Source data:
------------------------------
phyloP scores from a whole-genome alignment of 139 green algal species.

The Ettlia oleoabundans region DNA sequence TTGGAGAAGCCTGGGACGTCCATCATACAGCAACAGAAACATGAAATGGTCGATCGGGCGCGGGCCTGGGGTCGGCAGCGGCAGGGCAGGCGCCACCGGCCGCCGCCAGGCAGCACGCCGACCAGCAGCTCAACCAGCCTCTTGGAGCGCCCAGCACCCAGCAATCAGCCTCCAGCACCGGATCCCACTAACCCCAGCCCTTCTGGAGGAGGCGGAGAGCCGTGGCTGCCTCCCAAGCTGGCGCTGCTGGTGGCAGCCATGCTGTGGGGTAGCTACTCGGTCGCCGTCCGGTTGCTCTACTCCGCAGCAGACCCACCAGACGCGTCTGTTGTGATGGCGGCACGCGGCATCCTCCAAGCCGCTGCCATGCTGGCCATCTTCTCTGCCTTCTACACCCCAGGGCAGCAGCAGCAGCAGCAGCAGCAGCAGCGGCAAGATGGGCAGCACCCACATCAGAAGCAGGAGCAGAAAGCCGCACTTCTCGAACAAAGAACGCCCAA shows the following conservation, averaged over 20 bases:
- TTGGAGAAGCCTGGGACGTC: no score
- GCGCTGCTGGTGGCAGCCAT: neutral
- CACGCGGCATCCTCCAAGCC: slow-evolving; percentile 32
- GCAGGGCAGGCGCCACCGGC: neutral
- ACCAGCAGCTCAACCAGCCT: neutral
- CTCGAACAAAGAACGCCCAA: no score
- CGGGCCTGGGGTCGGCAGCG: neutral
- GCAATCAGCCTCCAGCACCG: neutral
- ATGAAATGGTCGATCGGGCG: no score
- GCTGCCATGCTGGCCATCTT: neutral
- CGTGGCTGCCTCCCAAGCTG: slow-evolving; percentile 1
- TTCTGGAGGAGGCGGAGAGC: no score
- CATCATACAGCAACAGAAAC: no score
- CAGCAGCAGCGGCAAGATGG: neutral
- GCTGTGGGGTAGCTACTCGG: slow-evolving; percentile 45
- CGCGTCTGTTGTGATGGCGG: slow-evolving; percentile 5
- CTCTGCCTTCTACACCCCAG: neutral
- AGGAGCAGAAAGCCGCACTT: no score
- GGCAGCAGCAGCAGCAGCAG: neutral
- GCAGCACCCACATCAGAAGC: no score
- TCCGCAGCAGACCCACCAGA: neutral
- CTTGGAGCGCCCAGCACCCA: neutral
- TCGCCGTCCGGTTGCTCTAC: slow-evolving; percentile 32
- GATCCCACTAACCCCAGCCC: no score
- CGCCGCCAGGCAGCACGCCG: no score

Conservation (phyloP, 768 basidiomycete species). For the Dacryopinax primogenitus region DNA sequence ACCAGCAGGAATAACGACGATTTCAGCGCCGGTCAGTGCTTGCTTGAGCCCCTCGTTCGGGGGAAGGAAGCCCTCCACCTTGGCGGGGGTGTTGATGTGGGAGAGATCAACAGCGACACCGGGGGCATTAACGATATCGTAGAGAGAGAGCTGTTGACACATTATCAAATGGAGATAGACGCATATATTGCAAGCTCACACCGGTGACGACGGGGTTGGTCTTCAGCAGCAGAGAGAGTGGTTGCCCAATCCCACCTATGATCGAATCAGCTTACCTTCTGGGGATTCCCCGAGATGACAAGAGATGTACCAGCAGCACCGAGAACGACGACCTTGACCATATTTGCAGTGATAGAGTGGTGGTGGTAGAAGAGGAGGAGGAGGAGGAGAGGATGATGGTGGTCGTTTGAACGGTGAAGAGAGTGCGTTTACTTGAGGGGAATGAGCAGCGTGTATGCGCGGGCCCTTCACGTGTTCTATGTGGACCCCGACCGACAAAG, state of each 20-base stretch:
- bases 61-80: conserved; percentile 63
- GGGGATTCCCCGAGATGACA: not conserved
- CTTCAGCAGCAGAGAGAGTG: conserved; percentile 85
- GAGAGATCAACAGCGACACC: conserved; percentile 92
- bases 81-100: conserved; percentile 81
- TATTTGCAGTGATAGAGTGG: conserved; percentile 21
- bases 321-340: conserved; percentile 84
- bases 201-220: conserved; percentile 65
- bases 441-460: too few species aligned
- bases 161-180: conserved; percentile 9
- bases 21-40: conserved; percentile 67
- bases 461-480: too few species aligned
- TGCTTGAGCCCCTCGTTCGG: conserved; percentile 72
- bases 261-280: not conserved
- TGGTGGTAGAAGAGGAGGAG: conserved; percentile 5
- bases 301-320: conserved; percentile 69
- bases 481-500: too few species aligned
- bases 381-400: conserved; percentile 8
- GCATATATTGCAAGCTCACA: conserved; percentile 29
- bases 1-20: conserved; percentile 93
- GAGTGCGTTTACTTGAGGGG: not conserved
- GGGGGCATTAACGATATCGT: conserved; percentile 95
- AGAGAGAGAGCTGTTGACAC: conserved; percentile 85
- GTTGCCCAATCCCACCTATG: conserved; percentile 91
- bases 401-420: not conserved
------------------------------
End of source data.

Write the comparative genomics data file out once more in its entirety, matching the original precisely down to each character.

phyloP scores from a whole-genome alignment of 139 green algal species.

The Ettlia oleoabundans region DNA sequence TTGGAGAAGCCTGGGACGTCCATCATACAGCAACAGAAACATGAAATGGTCGATCGGGCGCGGGCCTGGGGTCGGCAGCGGCAGGGCAGGCGCCACCGGCCGCCGCCAGGCAGCACGCCGACCAGCAGCTCAACCAGCCTCTTGGAGCGCCCAGCACCCAGCAATCAGCCTCCAGCACCGGATCCCACTAACCCCAGCCCTTCTGGAGGAGGCGGAGAGCCGTGGCTGCCTCCCAAGCTGGCGCTGCTGGTGGCAGCCATGCTGTGGGGTAGCTACTCGGTCGCCGTCCGGTTGCTCTACTCCGCAGCAGACCCACCAGACGCGTCTGTTGTGATGGCGGCACGCGGCATCCTCCAAGCCGCTGCCATGCTGGCCATCTTCTCTGCCTTCTACACCCCAGGGCAGCAGCAGCAGCAGCAGCAGCAGCAGCGGCAAGATGGGCAGCACCCACATCAGAAGCAGGAGCAGAAAGCCGCACTTCTCGAACAAAGAACGCCCAA shows the following conservation, averaged over 20 bases:
- TTGGAGAAGCCTGGGACGTC: no score
- GCGCTGCTGGTGGCAGCCAT: neutral
- CACGCGGCATCCTCCAAGCC: slow-evolving; percentile 32
- GCAGGGCAGGCGCCACCGGC: neutral
- ACCAGCAGCTCAACCAGCCT: neutral
- CTCGAACAAAGAACGCCCAA: no score
- CGGGCCTGGGGTCGGCAGCG: neutral
- GCAATCAGCCTCCAGCACCG: neutral
- ATGAAATGGTCGATCGGGCG: no score
- GCTGCCATGCTGGCCATCTT: neutral
- CGTGGCTGCCTCCCAAGCTG: slow-evolving; percentile 1
- TTCTGGAGGAGGCGGAGAGC: no score
- CATCATACAGCAACAGAAAC: no score
- CAGCAGCAGCGGCAAGATGG: neutral
- GCTGTGGGGTAGCTACTCGG: slow-evolving; percentile 45
- CGCGTCTGTTGTGATGGCGG: slow-evolving; percentile 5
- CTCTGCCTTCTACACCCCAG: neutral
- AGGAGCAGAAAGCCGCACTT: no score
- GGCAGCAGCAGCAGCAGCAG: neutral
- GCAGCACCCACATCAGAAGC: no score
- TCCGCAGCAGACCCACCAGA: neutral
- CTTGGAGCGCCCAGCACCCA: neutral
- TCGCCGTCCGGTTGCTCTAC: slow-evolving; percentile 32
- GATCCCACTAACCCCAGCCC: no score
- CGCCGCCAGGCAGCACGCCG: no score

Conservation (phyloP, 768 basidiomycete species). For the Dacryopinax primogenitus region DNA sequence ACCAGCAGGAATAACGACGATTTCAGCGCCGGTCAGTGCTTGCTTGAGCCCCTCGTTCGGGGGAAGGAAGCCCTCCACCTTGGCGGGGGTGTTGATGTGGGAGAGATCAACAGCGACACCGGGGGCATTAACGATATCGTAGAGAGAGAGCTGTTGACACATTATCAAATGGAGATAGACGCATATATTGCAAGCTCACACCGGTGACGACGGGGTTGGTCTTCAGCAGCAGAGAGAGTGGTTGCCCAATCCCACCTATGATCGAATCAGCTTACCTTCTGGGGATTCCCCGAGATGACAAGAGATGTACCAGCAGCACCGAGAACGACGACCTTGACCATATTTGCAGTGATAGAGTGGTGGTGGTAGAAGAGGAGGAGGAGGAGGAGAGGATGATGGTGGTCGTTTGAACGGTGAAGAGAGTGCGTTTACTTGAGGGGAATGAGCAGCGTGTATGCGCGGGCCCTTCACGTGTTCTATGTGGACCCCGACCGACAAAG, state of each 20-base stretch:
- bases 61-80: conserved; percentile 63
- GGGGATTCCCCGAGATGACA: not conserved
- CTTCAGCAGCAGAGAGAGTG: conserved; percentile 85
- GAGAGATCAACAGCGACACC: conserved; percentile 92
- bases 81-100: conserved; percentile 81
- TATTTGCAGTGATAGAGTGG: conserved; percentile 21
- bases 321-340: conserved; percentile 84
- bases 201-220: conserved; percentile 65
- bases 441-460: too few species aligned
- bases 161-180: conserved; percentile 9
- bases 21-40: conserved; percentile 67
- bases 461-480: too few species aligned
- TGCTTGAGCCCCTCGTTCGG: conserved; percentile 72
- bases 261-280: not conserved
- TGGTGGTAGAAGAGGAGGAG: conserved; percentile 5
- bases 301-320: conserved; percentile 69
- bases 481-500: too few species aligned
- bases 381-400: conserved; percentile 8
- GCATATATTGCAAGCTCACA: conserved; percentile 29
- bases 1-20: conserved; percentile 93
- GAGTGCGTTTACTTGAGGGG: not conserved
- GGGGGCATTAACGATATCGT: conserved; percentile 95
- AGAGAGAGAGCTGTTGACAC: conserved; percentile 85
- GTTGCCCAATCCCACCTATG: conserved; percentile 91
- bases 401-420: not conserved